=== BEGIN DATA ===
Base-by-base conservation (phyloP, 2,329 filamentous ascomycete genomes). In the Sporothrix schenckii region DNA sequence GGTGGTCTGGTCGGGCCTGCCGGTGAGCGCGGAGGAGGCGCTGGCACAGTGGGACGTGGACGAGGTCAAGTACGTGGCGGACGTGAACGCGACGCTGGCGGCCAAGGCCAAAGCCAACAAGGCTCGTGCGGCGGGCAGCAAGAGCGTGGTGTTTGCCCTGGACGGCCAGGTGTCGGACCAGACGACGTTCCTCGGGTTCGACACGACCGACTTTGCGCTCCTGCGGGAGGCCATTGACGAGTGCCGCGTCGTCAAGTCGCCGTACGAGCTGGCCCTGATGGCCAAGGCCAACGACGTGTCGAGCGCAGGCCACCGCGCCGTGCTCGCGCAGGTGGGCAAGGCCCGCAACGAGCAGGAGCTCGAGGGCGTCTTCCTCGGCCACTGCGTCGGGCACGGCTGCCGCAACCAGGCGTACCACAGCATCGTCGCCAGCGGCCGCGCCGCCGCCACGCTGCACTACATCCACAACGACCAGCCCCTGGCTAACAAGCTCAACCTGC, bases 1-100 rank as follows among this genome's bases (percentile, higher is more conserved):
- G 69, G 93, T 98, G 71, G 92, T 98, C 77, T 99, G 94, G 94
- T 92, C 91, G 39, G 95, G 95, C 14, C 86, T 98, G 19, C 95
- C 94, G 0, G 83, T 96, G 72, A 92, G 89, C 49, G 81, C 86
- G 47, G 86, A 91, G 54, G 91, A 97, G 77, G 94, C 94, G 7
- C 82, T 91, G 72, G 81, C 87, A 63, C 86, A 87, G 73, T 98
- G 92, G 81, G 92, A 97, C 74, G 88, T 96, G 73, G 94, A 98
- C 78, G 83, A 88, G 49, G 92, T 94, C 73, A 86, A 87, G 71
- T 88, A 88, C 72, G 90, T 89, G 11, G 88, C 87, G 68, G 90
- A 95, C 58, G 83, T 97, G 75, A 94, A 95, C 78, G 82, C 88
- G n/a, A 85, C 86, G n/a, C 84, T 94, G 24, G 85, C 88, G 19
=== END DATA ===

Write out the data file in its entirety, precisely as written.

Base-by-base conservation (phyloP, 2,329 filamentous ascomycete genomes). In the Sporothrix schenckii region DNA sequence GGTGGTCTGGTCGGGCCTGCCGGTGAGCGCGGAGGAGGCGCTGGCACAGTGGGACGTGGACGAGGTCAAGTACGTGGCGGACGTGAACGCGACGCTGGCGGCCAAGGCCAAAGCCAACAAGGCTCGTGCGGCGGGCAGCAAGAGCGTGGTGTTTGCCCTGGACGGCCAGGTGTCGGACCAGACGACGTTCCTCGGGTTCGACACGACCGACTTTGCGCTCCTGCGGGAGGCCATTGACGAGTGCCGCGTCGTCAAGTCGCCGTACGAGCTGGCCCTGATGGCCAAGGCCAACGACGTGTCGAGCGCAGGCCACCGCGCCGTGCTCGCGCAGGTGGGCAAGGCCCGCAACGAGCAGGAGCTCGAGGGCGTCTTCCTCGGCCACTGCGTCGGGCACGGCTGCCGCAACCAGGCGTACCACAGCATCGTCGCCAGCGGCCGCGCCGCCGCCACGCTGCACTACATCCACAACGACCAGCCCCTGGCTAACAAGCTCAACCTGC, bases 1-100 rank as follows among this genome's bases (percentile, higher is more conserved):
- G 69, G 93, T 98, G 71, G 92, T 98, C 77, T 99, G 94, G 94
- T 92, C 91, G 39, G 95, G 95, C 14, C 86, T 98, G 19, C 95
- C 94, G 0, G 83, T 96, G 72, A 92, G 89, C 49, G 81, C 86
- G 47, G 86, A 91, G 54, G 91, A 97, G 77, G 94, C 94, G 7
- C 82, T 91, G 72, G 81, C 87, A 63, C 86, A 87, G 73, T 98
- G 92, G 81, G 92, A 97, C 74, G 88, T 96, G 73, G 94, A 98
- C 78, G 83, A 88, G 49, G 92, T 94, C 73, A 86, A 87, G 71
- T 88, A 88, C 72, G 90, T 89, G 11, G 88, C 87, G 68, G 90
- A 95, C 58, G 83, T 97, G 75, A 94, A 95, C 78, G 82, C 88
- G n/a, A 85, C 86, G n/a, C 84, T 94, G 24, G 85, C 88, G 19